The Artist Whose Dreamlike Psychedelic Paintings Explore The Boundaries Between Real And Fantasy – Shang Chengxiang
Hues appear as a cloud that billows and escapes from an open space. Psychedelic colours, absurd settings, lunar landscapes, paintings overflowing with imagination. This is the world of Shang Chengxiang, whose work digs deep into the psyche of human beings, revealing the anxiety, fear and fantasy of unconsciousness.
Shang is inspired and intrigued by his dreams; his paintings are often a mixture of memories of his dreams and pondering of his reality and things that are in between: “Sometimes dreaming can be a good way to perceive subconscious. In dreams, there are always unstable vague emotions that you can’t tell for sure. And those emotions are exactly what I am looking for. I believe that some of the most important things hide in our subconscious.”
Shang Chengxiang was born and raised in Shenyang, in northeast China. He has lived here his whole life. Shenyang is famous for its heavy industry, the theme of his early works a metaphor consisting of bare machines and landscape combinations, mirroring the abandoned factories and huge machines from his time growing up in the 1980s.
His compositions have a realistic foundation in which he inserts surreal, thick coloured clouds, leaving the viewer to interpret the limit among consciousness and unconsciousness. “The inspiration from my dreams continues in the series Journey in the Clouds, which is considered as one of my successful and mature works. It wasn’t until 2015 that I started to study the subconscious on purpose. Gradually I realized that the subconscious can be an inspiration to me. Then I started to purposely seek for the connections between the subconscious and the real world,” says Shang.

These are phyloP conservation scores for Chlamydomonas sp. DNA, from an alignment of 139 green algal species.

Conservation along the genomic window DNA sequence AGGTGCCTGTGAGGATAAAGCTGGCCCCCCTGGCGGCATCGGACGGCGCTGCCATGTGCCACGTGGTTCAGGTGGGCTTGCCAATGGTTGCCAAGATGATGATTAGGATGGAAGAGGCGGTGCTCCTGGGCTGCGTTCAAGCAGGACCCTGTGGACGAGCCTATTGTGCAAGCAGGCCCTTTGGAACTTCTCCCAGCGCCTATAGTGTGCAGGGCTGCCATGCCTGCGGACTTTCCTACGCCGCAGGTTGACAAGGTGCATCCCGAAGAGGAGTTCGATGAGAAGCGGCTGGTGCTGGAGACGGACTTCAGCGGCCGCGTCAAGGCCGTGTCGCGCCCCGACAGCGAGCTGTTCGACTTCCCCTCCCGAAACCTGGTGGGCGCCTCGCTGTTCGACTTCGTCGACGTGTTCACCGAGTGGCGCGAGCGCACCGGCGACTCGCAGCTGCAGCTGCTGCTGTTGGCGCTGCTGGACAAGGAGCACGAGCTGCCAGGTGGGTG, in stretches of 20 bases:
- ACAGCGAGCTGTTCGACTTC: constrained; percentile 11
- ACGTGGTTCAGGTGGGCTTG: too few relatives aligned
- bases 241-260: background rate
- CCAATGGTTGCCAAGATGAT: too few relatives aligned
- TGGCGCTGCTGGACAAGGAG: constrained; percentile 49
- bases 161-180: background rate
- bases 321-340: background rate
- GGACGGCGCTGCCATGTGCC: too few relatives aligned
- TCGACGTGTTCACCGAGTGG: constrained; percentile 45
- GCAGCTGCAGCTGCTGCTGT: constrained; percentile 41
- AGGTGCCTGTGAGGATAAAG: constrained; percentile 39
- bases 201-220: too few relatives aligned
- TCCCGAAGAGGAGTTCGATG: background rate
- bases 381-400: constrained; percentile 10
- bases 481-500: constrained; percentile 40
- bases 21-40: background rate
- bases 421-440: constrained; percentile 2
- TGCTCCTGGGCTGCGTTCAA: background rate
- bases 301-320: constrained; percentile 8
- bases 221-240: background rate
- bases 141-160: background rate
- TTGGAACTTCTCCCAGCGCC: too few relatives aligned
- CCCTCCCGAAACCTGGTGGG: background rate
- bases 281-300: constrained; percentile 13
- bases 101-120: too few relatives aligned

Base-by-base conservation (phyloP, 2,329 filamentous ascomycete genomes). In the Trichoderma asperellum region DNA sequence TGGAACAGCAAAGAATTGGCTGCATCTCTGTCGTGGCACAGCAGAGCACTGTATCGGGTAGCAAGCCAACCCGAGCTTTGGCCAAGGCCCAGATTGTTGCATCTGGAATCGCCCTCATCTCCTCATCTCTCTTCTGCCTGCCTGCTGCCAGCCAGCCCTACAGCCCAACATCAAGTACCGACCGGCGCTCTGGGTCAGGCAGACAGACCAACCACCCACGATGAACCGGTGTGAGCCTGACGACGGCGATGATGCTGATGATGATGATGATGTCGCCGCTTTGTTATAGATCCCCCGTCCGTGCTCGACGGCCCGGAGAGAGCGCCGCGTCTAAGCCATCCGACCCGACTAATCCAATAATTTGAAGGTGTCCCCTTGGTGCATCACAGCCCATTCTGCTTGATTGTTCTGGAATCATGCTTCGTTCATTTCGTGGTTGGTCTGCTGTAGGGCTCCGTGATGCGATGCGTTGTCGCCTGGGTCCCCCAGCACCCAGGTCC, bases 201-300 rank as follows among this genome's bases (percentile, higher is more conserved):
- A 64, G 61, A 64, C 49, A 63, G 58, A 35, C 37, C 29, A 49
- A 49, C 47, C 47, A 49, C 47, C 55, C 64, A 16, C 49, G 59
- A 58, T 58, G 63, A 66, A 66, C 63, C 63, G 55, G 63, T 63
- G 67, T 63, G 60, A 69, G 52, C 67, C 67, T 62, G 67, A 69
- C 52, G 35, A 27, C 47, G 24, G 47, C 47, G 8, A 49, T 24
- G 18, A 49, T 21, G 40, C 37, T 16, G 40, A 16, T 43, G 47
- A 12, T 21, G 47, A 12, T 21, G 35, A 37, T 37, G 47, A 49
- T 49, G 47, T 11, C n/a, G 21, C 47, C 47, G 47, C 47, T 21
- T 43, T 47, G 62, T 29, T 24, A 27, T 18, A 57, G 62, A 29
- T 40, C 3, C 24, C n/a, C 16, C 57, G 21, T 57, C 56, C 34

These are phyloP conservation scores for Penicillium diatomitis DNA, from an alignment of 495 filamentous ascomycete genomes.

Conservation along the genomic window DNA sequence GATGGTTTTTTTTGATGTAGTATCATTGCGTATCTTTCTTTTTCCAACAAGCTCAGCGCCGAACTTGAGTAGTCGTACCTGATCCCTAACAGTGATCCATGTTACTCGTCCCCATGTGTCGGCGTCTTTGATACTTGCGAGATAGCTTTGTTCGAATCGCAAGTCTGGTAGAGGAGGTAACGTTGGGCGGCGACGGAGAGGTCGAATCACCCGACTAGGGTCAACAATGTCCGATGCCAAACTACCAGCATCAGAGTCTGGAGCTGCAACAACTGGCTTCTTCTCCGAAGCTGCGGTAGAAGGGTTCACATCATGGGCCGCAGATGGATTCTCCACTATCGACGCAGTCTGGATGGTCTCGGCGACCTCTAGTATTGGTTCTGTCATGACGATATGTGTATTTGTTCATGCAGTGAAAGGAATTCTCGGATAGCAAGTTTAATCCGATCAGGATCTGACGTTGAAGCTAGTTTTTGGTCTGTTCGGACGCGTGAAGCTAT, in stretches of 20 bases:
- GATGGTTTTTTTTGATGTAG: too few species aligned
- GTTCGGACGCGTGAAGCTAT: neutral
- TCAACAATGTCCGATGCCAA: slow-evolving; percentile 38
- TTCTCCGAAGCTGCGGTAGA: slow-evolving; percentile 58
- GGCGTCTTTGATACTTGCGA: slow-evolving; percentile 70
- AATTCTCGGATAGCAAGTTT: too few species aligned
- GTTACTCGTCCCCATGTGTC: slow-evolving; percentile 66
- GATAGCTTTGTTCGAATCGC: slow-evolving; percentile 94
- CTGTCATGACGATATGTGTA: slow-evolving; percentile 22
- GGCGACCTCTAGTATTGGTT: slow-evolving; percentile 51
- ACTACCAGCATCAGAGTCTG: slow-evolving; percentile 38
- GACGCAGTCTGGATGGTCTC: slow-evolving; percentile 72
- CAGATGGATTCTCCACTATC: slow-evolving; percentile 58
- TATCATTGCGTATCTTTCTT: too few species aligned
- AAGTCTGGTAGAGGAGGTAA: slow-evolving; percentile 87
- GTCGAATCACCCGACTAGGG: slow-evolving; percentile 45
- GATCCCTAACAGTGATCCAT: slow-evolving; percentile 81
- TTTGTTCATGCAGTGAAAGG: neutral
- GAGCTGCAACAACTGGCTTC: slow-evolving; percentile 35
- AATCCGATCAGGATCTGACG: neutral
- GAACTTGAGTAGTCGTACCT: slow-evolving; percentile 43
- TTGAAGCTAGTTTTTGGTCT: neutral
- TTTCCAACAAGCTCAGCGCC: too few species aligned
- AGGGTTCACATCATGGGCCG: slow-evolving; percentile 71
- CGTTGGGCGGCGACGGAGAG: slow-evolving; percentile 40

Without doubt, dreams play a crucial role in Shang’s works. But the messages he wants to convey transcends into reality. “I love to set up the suspense in my work which enables people to think. When thinking, you explore your potential. I hope people can always find themselves in my work no matter what kind of painting it is.” His message here is unequivocal.
Shang Chengxiang’s technicolour, surreal worlds are a labour of love, each piece taking from six months to two years to be conceived, thought over and then actually painted. Starting with a concept the artist will look for related information, before finally painting his vision. “Of course there are also ideas that pop up in my mind, and all of a sudden I start the creation. In those circumstances, it takes about two weeks to finish the whole creative process,” he counteracts.
The artworks that Shang makes leaves his audience with an elusive and temporal feeling: “My job is to extract information from our daily life and to present it by means like painting. It appears to me that making art is the product of self-discovery. Different emotions in the creative process turn out to be the catalyst which leads my works to different results.” The beautiful creations that Shang Chengxiang inspires will always lead his audiences to a world of the unexpected.